Home » Illinois Paddling Council Blog » First in a series of occasional articles on Paddlesport for Special Needs: Chicago Adventure Therapy

First in a series of occasional articles on Paddlesport for Special Needs: Chicago Adventure Therapy

ch

By Andrea Knepper

“These trips make you realize you can do more than you thought you could.”

“This trip” was a 5-day, self-supported kayak camping trip in the San Juan Islands. We had paddled in current and wind and dealt with fog. Group members on the trip were responsible (with help and back up) for navigation, cooking, setting up camp, loading boats in the morning… The crew learned to eddy hop against a current, tow each other against wind, and crank on the foot pegs for a stronger forward stroke.

And there were the soft skills – dealing with frustration (eating a lunch you don’t like when you’re tired of paddling, but you didn’t pay attention when the group was planning the menu, so now you have to suck it up and deal…), coming up against personal limits (a 3 knot current provided more challenge than most group members realized it would), overcoming fear.

And then there are the even “softer” skills, dealing with group dynamics – have you ever gone on a paddling trip with a group you didn’t choose? Maybe you’ve taken a guided trip, and there was that one group member you tried to like, and just found them annoying at every turn? OR you developed a pesky crush on another group member? Our group didn’t choose each other… It’s challenging to spend 5 days, plus 2 days of travel, with the same 6 people.

Still, if I’ve done my job well, group members will find themselves saying at the end of the trip, “These trips make you realize you can do more than you thought you could.”

In 2007, I founded Chicago Adventure Therapy (CAT), a non-profit organization that works with under-served youth using outdoor sports to build life skills. Since then, we’ve paddled, climbed, biked, and camped with over 1,500 young people. Every summer, we partner with other youth-serving organizations in Chicago, providing outdoor programming designed to build life skills for the young people in their programs. For some of these young people, it’s the first time they’ve seen Lake Michigan, the first time they’ve seen a kayak, or the first time anyone has taken the time to explain to them how a map works. Being in a novel setting doing something outside their comfort zone has an impact – as one young woman said about an 8-week climbing and paddling program in Chicago, “I have learned to be a better person at home in the streets and everywhere else I go. I recommend this program to anyone who is struggling.”

Some participants want to learn more. In August of 2013, two very talented young men announced that they wanted to learn everything they could about paddling. If I introduce young people to a sport that they love, and to which they don’t have access, then I need to keep that access open. For me, this is an ethical imperative.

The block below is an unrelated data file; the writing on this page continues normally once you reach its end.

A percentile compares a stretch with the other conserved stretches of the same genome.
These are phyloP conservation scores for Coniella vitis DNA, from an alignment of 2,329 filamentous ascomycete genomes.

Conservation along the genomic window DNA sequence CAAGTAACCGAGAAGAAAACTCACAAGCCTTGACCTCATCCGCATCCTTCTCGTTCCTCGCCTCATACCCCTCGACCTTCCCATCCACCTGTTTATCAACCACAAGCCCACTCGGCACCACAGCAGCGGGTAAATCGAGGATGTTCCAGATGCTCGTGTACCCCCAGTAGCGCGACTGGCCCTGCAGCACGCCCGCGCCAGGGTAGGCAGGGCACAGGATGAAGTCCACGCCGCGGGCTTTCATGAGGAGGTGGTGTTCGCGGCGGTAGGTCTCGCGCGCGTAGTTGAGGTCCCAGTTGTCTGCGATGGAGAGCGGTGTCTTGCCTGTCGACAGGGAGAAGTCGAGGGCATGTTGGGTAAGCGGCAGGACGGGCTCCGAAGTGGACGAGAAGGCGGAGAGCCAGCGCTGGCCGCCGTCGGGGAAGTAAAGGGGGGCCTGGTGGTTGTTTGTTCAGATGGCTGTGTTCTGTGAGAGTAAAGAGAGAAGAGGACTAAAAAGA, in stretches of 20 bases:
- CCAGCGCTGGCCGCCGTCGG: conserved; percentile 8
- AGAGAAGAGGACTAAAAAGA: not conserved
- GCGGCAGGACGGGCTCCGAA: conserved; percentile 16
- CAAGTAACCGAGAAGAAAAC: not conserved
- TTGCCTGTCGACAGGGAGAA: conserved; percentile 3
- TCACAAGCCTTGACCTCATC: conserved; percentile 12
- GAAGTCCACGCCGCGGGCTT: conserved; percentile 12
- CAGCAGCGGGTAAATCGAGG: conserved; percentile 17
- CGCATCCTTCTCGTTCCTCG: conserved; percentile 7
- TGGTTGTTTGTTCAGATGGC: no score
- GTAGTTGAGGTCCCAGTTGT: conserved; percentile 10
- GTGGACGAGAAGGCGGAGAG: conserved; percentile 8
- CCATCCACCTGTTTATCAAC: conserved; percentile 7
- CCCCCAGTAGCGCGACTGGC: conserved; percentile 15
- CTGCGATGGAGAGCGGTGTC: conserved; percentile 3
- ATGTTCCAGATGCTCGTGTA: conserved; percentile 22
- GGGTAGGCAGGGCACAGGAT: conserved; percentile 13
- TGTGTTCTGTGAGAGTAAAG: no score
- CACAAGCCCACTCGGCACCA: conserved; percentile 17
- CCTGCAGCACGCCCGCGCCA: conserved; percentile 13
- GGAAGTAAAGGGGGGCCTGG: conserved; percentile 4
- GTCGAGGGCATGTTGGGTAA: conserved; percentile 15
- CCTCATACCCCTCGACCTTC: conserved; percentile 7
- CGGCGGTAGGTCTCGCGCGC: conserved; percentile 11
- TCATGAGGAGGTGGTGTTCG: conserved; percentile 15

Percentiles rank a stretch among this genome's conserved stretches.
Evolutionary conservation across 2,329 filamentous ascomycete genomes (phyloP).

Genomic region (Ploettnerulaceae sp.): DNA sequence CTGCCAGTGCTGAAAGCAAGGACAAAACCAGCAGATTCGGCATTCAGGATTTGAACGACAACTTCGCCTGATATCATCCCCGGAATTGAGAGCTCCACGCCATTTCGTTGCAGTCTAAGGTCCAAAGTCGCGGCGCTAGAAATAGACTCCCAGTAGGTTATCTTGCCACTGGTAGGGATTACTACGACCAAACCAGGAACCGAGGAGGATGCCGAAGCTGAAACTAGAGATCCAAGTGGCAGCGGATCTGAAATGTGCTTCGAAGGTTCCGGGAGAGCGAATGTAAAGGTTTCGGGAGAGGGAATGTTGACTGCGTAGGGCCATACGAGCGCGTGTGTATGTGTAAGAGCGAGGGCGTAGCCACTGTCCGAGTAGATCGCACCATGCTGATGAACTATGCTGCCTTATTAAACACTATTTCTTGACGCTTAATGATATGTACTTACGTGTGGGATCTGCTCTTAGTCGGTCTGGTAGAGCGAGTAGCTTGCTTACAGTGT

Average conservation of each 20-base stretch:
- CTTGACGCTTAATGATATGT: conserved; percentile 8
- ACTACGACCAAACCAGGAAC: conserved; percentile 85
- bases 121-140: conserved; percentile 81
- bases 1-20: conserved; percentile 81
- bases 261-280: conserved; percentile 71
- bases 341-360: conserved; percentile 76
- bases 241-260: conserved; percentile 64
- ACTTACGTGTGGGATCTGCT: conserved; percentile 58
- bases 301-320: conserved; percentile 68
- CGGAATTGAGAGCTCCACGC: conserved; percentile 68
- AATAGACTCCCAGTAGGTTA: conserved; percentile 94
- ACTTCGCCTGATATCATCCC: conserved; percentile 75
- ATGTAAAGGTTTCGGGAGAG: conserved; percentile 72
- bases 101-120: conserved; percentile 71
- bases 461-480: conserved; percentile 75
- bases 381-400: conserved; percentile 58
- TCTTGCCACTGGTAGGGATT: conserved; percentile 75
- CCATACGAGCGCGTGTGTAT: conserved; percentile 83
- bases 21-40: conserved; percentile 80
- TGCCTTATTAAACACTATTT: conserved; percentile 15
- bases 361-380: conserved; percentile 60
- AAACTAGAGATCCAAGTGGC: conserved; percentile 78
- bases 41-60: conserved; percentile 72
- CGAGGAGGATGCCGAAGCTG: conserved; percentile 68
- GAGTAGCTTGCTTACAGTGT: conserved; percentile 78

So I started coaching them. They were incredibly talented – so long story short, I took them to the Golden Gate Sea Kayak Symposium on the San Francisco Bay. At that symposium, we received invitations to paddle from top coaches all over the continent. Eight months later, we were on a 5-day kayak camping trip in the San Juans, our last trip of the 2014 season. Nine months after that trip, the two young men who said they wanted to learn everything they could about paddling – two young men who were homeless when they told me that – are in a very different place. One is in Alaska in the Coast Guard. The other is the paddlesport expert at the flagship West Marine Store in Chicago.

The young people involved want to learn more. They want to lead. They want to coach. So we worked on skills in the pool over the winter, and on our most recent trip in Baja, in April of 2015, two of our young people successfully assessed their British Canoe Union Two Star, bringing the number of current and past participants with this award to three. The first to gain this award also has her UKCC Coach Level 1 award, and will be coaching at two Midwest symposia this summer.

I don’t know exactly where the organization will be in a few years’ time – we’re trying to follow our young people’s lead. But we’ll be ending the 2015 season at the Bay of Fundy Symposium, a few of our Youth Leaders are training for a trip to Wales in the next couple years, and we’ll keep working with under-served young people in Chicago, some of whom have never seen Lake Michigan. Who knows – maybe one of them will be the first CAT participant to earn their 3 Star or to teach at the Golden Gate Symposium. Or maybe in a few years’ time, they’ll help you improve your forward stroke or get that tricky self-rescue you’ve been working on…

sf

Leave a Reply

This site uses Akismet to reduce spam. Learn how your comment data is processed.